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Yanks Top Orioles, Regain First Place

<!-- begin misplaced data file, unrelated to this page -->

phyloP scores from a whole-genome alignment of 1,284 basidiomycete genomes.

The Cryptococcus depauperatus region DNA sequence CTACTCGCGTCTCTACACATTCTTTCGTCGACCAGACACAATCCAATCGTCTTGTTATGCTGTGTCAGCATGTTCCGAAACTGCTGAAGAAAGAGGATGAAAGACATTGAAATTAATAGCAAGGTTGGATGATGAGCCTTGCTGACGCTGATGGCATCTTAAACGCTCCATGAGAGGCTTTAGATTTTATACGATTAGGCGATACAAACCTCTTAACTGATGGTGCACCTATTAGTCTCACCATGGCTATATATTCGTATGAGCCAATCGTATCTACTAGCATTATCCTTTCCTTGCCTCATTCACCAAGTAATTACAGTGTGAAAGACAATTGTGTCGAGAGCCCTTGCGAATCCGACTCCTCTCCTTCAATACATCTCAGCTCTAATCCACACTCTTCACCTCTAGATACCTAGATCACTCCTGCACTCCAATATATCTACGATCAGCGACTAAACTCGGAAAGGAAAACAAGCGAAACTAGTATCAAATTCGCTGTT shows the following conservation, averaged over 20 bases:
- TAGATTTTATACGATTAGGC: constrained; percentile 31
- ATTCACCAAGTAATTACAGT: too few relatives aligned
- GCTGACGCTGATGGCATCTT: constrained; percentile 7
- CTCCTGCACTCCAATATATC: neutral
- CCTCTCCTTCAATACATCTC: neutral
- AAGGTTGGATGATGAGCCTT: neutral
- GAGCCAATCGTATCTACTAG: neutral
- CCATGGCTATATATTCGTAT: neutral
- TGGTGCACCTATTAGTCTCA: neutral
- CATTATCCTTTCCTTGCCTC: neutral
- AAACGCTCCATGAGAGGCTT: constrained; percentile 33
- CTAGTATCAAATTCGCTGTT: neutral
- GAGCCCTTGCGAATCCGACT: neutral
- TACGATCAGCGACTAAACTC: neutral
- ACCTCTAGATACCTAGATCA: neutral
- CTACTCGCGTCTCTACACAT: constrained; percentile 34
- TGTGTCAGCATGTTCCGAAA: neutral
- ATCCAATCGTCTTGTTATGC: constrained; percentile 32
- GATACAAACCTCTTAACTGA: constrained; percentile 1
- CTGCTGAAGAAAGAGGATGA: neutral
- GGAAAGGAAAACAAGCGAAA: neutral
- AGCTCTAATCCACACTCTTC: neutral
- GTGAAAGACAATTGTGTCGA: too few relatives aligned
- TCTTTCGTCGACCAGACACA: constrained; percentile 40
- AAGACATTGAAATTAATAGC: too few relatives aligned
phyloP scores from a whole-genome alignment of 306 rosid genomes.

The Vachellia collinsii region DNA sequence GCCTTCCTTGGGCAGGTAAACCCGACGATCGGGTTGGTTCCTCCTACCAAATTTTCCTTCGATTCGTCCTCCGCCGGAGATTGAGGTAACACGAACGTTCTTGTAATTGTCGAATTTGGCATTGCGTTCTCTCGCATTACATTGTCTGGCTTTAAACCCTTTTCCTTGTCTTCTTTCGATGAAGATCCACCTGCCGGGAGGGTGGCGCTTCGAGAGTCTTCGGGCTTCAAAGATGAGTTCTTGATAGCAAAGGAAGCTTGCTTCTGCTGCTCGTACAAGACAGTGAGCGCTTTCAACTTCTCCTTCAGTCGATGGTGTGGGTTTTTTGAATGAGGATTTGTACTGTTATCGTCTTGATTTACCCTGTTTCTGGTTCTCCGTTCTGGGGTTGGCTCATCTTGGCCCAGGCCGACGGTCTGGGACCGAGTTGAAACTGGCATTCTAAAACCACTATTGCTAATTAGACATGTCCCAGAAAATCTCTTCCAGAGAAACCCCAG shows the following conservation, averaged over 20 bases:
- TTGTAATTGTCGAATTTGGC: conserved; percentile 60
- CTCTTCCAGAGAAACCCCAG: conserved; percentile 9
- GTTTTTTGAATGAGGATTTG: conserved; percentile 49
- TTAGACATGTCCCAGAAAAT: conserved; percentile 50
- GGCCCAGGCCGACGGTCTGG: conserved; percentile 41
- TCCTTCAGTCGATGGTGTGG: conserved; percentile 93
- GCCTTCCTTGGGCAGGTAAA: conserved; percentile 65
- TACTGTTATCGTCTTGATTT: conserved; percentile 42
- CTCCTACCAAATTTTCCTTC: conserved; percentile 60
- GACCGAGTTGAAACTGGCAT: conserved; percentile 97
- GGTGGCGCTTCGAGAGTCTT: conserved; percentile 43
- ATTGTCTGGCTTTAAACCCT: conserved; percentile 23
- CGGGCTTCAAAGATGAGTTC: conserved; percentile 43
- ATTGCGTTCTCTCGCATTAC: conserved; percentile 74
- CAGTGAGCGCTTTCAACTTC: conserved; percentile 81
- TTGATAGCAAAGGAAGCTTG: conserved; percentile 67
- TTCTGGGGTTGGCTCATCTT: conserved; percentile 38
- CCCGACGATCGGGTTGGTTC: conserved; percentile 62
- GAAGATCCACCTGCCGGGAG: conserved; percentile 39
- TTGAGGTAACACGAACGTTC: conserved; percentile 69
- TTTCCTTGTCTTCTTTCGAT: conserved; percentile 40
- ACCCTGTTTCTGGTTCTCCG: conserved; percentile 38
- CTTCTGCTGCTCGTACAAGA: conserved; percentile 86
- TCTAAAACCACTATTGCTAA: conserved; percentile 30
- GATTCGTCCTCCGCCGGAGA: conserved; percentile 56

June 12, 1963 - Roger Maris, who used to concentrate exclusively on pulling home runs into right field, stroked a single through the shortstop hole into left field at Yankee Stadium today. And that was all Ralph Houk’s Bombers needed to beat the Baltimore Orioles, 3-2, and regain first place in the American League. The 10-inning triumph put the Yanks .001 percentage points ahead of the Chicago White Sox. A crowd of 20,369 saw the Orioles of Billy Hitchcock lose for the 11th time in their last 13 games. As late as the eighth, the Birds, behind their 20-year-old southpaw, Dave McNally, held a 2-1 edge over the Yanks’ Ralph Terry. In fact, Ralph had already vanished from the scene for a pinch hitter. But Hitchcock got jumpy when the Yanks advanced a runner to second, and he called on Stu Miller to finish the bottom of the eighth. But Stu couldn’t prevent the tie, and the game went into the 10th. In the bottom of the inning, Brooks Robinson booted Bobby Richardson’s sharp grounder to third. After Tom Tresh had sacrificed, Elston Howard walked, and then Maris took over. With a count of 2-1, Roger muscled the ball where even a quick-handed Bird like Luis Aparacio couldn’t reach it, and that was it. Robinson went 2-for-4 but found himself playing the unusual role of trying to explain a critical error. “I just didn’t make the play,” said the winner of the American League’s third-base Gold Glove award over the last three years. “If I get the ball, I get him,” Brooks said. “I was playing Richardson near the line and had to make only one step over. It was over the bag, and I tried to come up with it on the short hop — and didn’t.” Hitchock was asked why he removed McNally with one away in the eighth. The Birds were leading, 2-1, at the time. “I thought McNally was getting tired. They were hitting some balls pretty good in the sixth and seventh.” “Do you feel that it hurts a young pitcher’s confidence to take him out in a spot like that?” a New York reporter asked. “The idea in this game is to win,” Hitchcock replied. “We’re not here to develop players. We’re here to win ballgames.”


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